Today I heard many prayers and had to decide whose to answer. Since her birth a year and a half ago, I’ve been closely involved in the life of Baby Hannah, a cute little girl who is being raised by her dear great-grandmother, a member of our ward. Grandma Hannah is an angelic woman who raised 10 children, fled Sierra Leone at the outset of their civil war, and has lived in America for nearly 20 years. Because her health is deteriorating, she’s not able to care for Baby Hannah full-time and has relied on our ward and friends for help; we’ve had Baby Hannah at our home for weeks at a time. Knowing that a long-term solution was needed, Grandma Hannah decided to place Baby Hannah for adoption. At first she hoped we would adopt her, a request we seriously considered until we learned Lori was pregnant with twins. Then Hannah turned to LDS Family Services to find a family that would love and adore her precious. After months and months of obstacles, and set backs at nearly every turn, today the director from LDS Family Services came to Hannah’s apartment to show us the profiles of six families who want to adopt Baby Hannah. Hannah asked me to come help her decide.
The couples wanting to adopt Hannah bare their souls. Their letters read like prayers: lots of explicit promises to do well should we hear their plea. “We will sing to her every night, pray with her before bed, and teach her to love her Heavenly Father.” “We will take her swimming in the summer, and hiking in the fall.” “We have lots of fun traditions, from canoeing on Memorial Day to sleeping at grandma’s on Thanksgiving-Eve.” “‘We love to garden and plant flowers, and will teach her to love them too.” “We are excited to learn about Sierra Leone and will teach Baby Hannah about it’s culture. We tell her how much you love her every day.” Promises of bounteous cuddles and hugs and kisses and I Love Yous are everywhere.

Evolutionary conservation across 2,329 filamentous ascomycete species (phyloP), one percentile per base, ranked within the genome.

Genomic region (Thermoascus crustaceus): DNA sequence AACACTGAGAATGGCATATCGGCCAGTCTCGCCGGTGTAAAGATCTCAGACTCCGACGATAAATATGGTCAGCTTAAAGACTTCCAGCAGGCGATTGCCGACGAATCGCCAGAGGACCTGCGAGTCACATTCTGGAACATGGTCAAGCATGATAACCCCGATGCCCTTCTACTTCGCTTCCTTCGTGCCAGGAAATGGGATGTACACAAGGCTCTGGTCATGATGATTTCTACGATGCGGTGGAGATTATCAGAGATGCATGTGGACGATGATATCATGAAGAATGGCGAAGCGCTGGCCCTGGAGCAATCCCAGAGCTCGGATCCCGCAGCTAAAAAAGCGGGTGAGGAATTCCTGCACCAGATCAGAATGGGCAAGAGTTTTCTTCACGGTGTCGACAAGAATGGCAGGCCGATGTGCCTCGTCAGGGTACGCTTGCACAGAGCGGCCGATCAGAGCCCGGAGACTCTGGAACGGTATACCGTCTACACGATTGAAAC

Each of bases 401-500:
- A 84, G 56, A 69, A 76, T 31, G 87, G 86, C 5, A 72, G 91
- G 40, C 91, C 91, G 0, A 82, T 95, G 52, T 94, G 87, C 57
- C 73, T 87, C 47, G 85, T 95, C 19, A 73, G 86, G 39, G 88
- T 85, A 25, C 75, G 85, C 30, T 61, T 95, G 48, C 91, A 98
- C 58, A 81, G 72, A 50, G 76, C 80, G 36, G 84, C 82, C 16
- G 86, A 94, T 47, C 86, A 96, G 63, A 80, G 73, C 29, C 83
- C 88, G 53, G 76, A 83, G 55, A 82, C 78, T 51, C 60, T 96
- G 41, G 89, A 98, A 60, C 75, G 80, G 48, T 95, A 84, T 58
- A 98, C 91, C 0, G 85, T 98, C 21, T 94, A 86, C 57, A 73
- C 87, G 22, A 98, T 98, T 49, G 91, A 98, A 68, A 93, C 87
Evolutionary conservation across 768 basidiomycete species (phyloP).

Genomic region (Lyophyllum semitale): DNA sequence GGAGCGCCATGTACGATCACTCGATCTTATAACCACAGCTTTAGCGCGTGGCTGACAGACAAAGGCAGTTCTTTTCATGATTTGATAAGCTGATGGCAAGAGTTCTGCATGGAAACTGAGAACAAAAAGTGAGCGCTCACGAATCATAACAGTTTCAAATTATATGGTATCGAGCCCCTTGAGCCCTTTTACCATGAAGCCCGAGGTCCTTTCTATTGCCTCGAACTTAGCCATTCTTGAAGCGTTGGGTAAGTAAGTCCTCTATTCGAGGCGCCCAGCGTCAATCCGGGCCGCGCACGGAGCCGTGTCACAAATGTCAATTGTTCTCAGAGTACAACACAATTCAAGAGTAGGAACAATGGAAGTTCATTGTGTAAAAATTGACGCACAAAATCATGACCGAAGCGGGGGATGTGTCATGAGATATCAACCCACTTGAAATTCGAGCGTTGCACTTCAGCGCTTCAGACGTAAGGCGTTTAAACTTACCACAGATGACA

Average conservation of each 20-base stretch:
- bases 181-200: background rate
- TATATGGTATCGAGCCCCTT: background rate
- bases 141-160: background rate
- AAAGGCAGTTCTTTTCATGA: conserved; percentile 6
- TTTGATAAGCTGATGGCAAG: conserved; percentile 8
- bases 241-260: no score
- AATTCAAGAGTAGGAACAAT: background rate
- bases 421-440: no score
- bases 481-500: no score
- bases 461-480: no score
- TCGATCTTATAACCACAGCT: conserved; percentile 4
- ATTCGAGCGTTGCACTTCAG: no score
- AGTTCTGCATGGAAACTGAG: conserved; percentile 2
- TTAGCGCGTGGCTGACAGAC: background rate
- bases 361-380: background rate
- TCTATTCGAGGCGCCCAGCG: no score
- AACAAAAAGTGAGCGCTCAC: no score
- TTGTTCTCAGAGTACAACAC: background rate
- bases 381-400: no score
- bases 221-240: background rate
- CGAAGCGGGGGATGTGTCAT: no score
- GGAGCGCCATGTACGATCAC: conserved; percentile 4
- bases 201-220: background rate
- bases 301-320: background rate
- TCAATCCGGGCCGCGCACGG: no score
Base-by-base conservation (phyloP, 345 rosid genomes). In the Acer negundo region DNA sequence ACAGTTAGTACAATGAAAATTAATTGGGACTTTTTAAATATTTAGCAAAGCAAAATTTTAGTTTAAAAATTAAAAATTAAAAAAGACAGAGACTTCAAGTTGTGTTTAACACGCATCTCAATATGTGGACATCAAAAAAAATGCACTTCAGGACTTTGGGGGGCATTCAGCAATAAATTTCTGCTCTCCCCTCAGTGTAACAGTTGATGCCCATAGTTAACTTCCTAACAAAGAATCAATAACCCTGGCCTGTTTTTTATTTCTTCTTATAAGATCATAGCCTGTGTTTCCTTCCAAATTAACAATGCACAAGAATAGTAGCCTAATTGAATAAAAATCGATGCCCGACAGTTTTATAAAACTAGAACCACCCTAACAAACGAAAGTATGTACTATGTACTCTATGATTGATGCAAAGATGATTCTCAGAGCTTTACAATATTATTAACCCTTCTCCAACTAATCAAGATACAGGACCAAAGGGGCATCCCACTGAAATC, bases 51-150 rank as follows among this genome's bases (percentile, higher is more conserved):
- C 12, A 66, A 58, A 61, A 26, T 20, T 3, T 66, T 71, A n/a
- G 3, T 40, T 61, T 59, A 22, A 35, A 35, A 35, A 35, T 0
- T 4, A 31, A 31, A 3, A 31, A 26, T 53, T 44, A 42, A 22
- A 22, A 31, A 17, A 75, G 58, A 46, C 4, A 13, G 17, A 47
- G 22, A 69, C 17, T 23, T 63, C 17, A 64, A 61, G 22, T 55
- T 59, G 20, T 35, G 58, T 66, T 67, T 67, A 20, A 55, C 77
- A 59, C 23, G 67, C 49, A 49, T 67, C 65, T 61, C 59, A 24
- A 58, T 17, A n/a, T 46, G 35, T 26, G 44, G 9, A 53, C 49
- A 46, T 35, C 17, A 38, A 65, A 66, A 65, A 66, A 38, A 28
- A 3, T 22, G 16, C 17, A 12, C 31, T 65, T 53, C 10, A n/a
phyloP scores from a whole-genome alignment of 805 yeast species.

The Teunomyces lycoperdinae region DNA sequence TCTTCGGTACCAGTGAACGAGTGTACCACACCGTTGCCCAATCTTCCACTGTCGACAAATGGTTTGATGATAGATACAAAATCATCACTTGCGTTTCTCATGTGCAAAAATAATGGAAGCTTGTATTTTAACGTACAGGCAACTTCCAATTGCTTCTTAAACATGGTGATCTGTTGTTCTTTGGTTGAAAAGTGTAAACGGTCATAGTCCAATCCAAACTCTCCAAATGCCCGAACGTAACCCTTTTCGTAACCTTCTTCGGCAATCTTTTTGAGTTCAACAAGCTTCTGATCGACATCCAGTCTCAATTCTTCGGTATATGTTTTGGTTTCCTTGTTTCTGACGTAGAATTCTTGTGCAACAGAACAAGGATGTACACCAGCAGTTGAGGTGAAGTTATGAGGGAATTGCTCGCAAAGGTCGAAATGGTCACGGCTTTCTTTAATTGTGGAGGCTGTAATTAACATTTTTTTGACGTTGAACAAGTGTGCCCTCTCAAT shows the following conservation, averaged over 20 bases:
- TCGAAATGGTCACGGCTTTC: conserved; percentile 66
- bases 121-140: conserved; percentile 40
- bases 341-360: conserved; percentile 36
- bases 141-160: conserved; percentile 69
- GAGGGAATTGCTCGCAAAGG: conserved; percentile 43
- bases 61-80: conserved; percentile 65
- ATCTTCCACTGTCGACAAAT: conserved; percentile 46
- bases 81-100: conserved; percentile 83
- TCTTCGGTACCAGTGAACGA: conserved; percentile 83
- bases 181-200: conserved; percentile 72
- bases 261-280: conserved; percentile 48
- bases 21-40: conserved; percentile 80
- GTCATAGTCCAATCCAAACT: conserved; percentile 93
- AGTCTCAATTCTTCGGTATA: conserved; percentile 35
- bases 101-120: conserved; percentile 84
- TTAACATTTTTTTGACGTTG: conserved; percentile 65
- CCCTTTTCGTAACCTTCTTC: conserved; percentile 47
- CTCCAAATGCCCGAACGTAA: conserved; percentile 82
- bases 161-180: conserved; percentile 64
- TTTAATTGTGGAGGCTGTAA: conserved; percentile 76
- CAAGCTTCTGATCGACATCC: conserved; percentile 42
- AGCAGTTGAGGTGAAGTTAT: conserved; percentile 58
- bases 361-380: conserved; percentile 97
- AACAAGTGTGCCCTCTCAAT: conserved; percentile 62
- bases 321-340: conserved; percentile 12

I believed these good couples; they would do as they say. Though all of them were white (no black couples are currently available), each of them has already adopted a black or minority child (because of complicating circumstances, we had decided to consider only families that already had a black child). Seeing their family pictures with their beaming adoptive children made me love these disciples engaged in God’s work. And here they were, pleading for another helpless child, and paradoxically saying that if they spent countless, thankless hours feeding, diapering, bathing, clothing, teaching and training a baby into an adult, their lives would be better. I believed them. And my heart ached for them as I saw the dates they started the formal wait for a child. We weren’t the only ones hearing prayers, I knew.
While I sincerely hoped they could all have another child to shower with love and service, our aim was to find the family that would be best for Baby Hannah. Our paramount concern had to be her best interest, not which couple seemed most deserving. The families provide detailed information, some of which was awkwardly personal: heights and weights, ages, health issues, education, occupations, whether they work full- or part-time, and lots of pictures. I regretted that I, like Samuel seeing the sons of Jesse, look on the outward appearance, and though only God can look on the heart, I somehow knew that all of these people had good hearts. (Their desire to open their hearts to an unknown child of a different race is a good sign — and many of their profiles said they would take children with severe handicaps. True saints.) But I still wondered how just it was to look beyond these saints’ hearts and consider their occupation, weight, age, education and appearance. God doesn’t weigh those factors when sending children. At least I think he doesn’t.
After an hour of reading their profiles and scrutinizing their pictures, and talking about Grandma’s goals for Baby Hannah, we made a decision. The prayers of a couple have been answered. They will be notified soon.
I am so happy for them. May they keep their promises to care and love our sweet Baby Hannah.